"Yet once more I shake not the earth only, but also heaven" (Heb. 12:26).
F. B. Hole.
(Extracted from Scripture Truth Vol. 41, 1962-64, page 1.)
In these words the writer of the Epistle to the Hebrews gave a free rendering of a prediction first uttered by the prophet Haggai, and he quoted them to lay stress on the word, "once." Let us mark it well! "Once more;" then of course, since no further shaking will take place, it will be the final thing. It will be an act of God, and hence the next verse of the chapter explains that, "this word, Yet once more, signifieth the removing of those things that are shaken, as of things that are made, that those things which cannot be shaken may remain." We know therefore what the end will be of everything that has been undermined by sin; and we need not be surprised if there are shakings today.
When an earthquake smites some part of the earth's surface it comes as a bolt from the blue. Without the slightest warning the catastrophe falls, and people are hurled off their feet by the fearful convulsion of nature which takes place, and then for weeks and even months after there are subsequent shakings of a minor sort. The earth has had its great displacements, but there are a number of lesser jolts before it settles down into its new position. That is the way in created matter, but God's way in dealing with men seems to be the reverse.
When, for instance, God shook Egypt to its centre by the death of the firstborn, He heralded the approach of this major disturbance by the nine preceding minor disturbances, which we call, "the plagues." These were providential judgments with a tendency to increase in severity. Then lastly came the great shock, when by the angel of death God Himself came down in judgment.
So it is to be once more on a vaster scale. The book of Revelation is the forecasting of the shakings, which grow in intensity, until they reach the heavens as well as the earth, and eventuate in the glorious appearing of the Lord Jesus in judgment. But we may feel inclined to enquire, Why shake the heavens as well as this sinful earth?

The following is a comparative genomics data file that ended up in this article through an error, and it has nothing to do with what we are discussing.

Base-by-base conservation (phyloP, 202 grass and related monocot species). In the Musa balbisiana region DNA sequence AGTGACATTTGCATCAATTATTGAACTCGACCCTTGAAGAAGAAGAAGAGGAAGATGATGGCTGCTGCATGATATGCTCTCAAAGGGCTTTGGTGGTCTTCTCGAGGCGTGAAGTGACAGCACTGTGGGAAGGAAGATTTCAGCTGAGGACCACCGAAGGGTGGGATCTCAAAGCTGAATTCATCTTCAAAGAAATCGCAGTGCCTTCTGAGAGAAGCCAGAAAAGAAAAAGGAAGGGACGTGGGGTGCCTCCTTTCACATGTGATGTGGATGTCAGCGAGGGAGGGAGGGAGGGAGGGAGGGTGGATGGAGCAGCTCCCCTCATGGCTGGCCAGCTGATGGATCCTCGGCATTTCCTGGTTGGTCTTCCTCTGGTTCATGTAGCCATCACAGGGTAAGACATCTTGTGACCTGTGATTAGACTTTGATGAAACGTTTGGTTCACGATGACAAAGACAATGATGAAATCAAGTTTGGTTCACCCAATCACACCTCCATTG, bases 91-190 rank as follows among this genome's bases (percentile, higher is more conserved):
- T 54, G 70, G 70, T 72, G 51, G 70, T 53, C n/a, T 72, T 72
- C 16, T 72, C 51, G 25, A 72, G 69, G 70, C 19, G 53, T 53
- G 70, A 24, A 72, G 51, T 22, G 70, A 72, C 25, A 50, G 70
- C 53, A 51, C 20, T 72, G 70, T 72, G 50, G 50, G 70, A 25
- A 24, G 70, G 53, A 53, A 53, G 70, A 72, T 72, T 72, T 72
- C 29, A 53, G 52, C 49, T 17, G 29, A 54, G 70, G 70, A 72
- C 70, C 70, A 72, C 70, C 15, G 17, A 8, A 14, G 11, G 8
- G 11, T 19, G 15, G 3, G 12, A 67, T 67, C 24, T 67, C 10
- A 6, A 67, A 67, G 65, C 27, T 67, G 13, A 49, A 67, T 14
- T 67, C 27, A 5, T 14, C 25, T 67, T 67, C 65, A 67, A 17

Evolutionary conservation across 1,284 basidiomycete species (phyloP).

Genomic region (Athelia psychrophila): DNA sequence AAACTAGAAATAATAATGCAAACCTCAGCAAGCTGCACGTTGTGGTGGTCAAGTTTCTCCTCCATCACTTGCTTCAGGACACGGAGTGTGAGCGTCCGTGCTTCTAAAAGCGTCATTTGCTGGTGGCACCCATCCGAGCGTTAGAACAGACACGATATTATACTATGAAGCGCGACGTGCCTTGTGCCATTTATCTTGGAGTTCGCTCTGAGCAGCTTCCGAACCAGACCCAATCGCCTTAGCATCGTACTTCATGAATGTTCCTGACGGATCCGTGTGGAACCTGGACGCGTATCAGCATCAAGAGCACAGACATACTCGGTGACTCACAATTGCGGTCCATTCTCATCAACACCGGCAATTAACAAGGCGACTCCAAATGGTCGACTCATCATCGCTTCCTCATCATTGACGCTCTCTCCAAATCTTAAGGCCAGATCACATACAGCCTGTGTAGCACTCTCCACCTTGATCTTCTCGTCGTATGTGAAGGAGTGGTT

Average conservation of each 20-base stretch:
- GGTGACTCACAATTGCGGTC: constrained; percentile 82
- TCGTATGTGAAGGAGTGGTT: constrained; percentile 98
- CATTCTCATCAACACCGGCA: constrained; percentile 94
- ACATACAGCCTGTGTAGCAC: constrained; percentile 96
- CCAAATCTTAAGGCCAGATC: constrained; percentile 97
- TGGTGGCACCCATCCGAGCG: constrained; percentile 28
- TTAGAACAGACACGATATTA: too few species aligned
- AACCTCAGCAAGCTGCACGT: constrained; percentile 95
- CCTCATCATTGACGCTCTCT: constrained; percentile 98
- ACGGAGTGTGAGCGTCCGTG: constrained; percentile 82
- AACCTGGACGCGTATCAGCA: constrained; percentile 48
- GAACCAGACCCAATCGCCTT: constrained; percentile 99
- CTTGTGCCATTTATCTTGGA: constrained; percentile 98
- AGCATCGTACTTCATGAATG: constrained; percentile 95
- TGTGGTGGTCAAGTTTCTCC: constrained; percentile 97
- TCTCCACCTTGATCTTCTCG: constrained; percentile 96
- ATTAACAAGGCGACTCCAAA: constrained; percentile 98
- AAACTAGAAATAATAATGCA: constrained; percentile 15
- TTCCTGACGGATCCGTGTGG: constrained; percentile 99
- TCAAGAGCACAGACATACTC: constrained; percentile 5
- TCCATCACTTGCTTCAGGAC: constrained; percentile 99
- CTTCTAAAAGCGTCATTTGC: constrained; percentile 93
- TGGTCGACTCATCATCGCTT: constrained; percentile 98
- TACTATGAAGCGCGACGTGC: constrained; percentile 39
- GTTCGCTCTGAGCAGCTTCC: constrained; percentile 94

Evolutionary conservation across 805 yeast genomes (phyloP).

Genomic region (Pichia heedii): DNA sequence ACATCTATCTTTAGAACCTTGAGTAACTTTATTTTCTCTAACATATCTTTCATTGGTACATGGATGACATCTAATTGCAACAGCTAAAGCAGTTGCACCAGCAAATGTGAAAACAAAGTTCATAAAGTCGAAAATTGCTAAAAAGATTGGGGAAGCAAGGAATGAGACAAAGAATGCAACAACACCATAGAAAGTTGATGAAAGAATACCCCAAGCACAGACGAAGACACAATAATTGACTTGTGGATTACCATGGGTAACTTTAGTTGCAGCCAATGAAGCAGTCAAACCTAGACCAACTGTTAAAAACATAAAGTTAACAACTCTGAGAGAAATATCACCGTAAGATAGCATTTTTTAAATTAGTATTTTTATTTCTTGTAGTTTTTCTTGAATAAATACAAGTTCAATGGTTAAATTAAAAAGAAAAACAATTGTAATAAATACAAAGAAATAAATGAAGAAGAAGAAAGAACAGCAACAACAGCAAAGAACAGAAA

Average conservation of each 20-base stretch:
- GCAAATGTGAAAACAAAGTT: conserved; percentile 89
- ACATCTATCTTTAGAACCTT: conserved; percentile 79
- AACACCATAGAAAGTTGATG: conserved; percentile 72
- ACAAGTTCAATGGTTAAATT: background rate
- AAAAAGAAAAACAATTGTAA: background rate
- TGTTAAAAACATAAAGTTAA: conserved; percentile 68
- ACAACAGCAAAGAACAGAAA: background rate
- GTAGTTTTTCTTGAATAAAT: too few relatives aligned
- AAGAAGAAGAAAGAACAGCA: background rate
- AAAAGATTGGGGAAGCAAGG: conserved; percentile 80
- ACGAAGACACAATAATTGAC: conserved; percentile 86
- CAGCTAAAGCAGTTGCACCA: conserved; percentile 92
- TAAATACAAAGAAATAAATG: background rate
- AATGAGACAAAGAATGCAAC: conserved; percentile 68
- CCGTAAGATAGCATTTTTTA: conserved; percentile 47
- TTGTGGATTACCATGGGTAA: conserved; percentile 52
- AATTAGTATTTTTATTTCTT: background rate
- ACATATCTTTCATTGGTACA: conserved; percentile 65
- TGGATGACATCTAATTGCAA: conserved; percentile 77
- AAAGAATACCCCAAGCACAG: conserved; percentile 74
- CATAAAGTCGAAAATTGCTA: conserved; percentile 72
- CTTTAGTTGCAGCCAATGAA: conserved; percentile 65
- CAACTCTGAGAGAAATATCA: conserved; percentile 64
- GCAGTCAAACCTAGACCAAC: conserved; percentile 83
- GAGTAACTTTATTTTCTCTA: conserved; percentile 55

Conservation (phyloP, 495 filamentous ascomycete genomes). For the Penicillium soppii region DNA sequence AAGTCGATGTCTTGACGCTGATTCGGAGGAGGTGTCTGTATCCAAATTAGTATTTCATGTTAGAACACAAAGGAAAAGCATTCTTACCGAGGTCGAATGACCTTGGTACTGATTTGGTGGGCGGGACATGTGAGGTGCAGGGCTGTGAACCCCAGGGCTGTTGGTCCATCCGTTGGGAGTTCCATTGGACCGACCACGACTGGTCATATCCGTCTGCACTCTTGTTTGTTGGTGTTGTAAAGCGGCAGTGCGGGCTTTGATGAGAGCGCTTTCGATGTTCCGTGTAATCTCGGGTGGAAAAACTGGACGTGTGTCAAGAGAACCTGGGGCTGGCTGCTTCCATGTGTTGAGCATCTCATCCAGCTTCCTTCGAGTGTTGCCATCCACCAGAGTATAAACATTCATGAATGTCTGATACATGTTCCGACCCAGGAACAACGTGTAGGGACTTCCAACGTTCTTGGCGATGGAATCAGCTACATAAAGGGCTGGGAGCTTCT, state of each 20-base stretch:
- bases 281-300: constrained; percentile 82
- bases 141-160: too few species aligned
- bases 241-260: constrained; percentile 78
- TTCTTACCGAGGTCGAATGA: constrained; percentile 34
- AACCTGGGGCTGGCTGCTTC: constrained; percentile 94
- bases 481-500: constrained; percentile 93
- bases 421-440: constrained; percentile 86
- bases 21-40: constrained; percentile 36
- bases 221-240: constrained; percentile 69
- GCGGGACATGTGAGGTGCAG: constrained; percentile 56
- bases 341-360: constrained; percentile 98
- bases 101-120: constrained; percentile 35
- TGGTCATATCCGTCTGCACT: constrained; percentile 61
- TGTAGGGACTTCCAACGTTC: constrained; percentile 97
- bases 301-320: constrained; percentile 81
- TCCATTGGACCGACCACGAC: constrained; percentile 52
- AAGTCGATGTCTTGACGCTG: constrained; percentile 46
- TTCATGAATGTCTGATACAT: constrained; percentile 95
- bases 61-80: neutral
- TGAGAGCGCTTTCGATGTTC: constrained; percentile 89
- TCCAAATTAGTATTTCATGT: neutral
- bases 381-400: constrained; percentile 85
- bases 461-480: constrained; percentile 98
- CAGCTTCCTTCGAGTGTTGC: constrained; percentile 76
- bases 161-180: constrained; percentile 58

The answer to that question is clearly this, that the heavens are the seat of Satan's power. He is called, "the prince of the power of the air" (Eph. 2:2), and under him there are "principalities" and "powers," "the rulers of the darkness of this world" and "spiritual wickedness in high [or, heavenly] places" (Eph. 6:12). The evil movements that fill the earth are largely directed from Satan's seat of power in the heavens. God is going to deal in judgment not only with the sin and the evils that fill the earth below, but also with the Satanic powers above, whence all is directed.
So in reading the book of Revelation, we see the Divine hand beginning to shake things on earth, when we reach Revelation 6; and when we reach Revelation 12, we find the heavens are shaken, and Satan dispossessed and cast down to the earth; and then this final shaking from the hand of God reaches its completion in Revelation 19.
At the present moment it is manifest that the affairs of men are in a very insecure position. Was there ever a moment in the history of the world when the spirit of self-assertion, unrest, insurrection was more powerfully displayed in every quarter of the earth? What we may call earth-tremors are becoming more and more distinct. Nations, govemments, organisations, the whole world-system, in fact, has become like a building showing ugly rents and fissures, awaiting, as we know, the final shake — "yet once more."
Now, is the Christian to be alarmed and down-hearted? Indeed he is not! He receives "a kingdom which cannot be moved," as verse 28 of our chapter states. A careful reader of the whole epistle can hardly fail to note the adjectives that frequently occur — "eternal salvation" — "two immutable things" — "an unchangeable priesthood" — "eternal redemption" — "an enduring substance" — "the everlasting covenant." In faith we have already come to a region of blessed realities, as set forth in verses 22 to 24, of this twelfth chapter. In chapter eleven faith is strongly stressed, since only! by faith are these abiding realities really embraced by us at the present time.
What then is our business, living as we do in the midst of this shaky world? It clearly is, as the close of our chapter states, to "serve God acceptably with reverence and godly fear." To be acceptable, our service must be in accord with His revealed mind and will for the present time. We are not sent to prop up the crumbling world-system, since God as "a consuming fire" will deal with it in its season. God's expressed purpose for this time is the taking out of the nations "a people for His name" (Acts 15:14). And His purpose further includes, "the perfecting of the saints . . . the work of the ministry . . . the edifying of the body of Christ" (Eph. 4- 12).
May God stir us all up to serve Him acceptably with reverence and godly fear, while we still find ourselves amidst these preliminary shakings that mark this present evil age.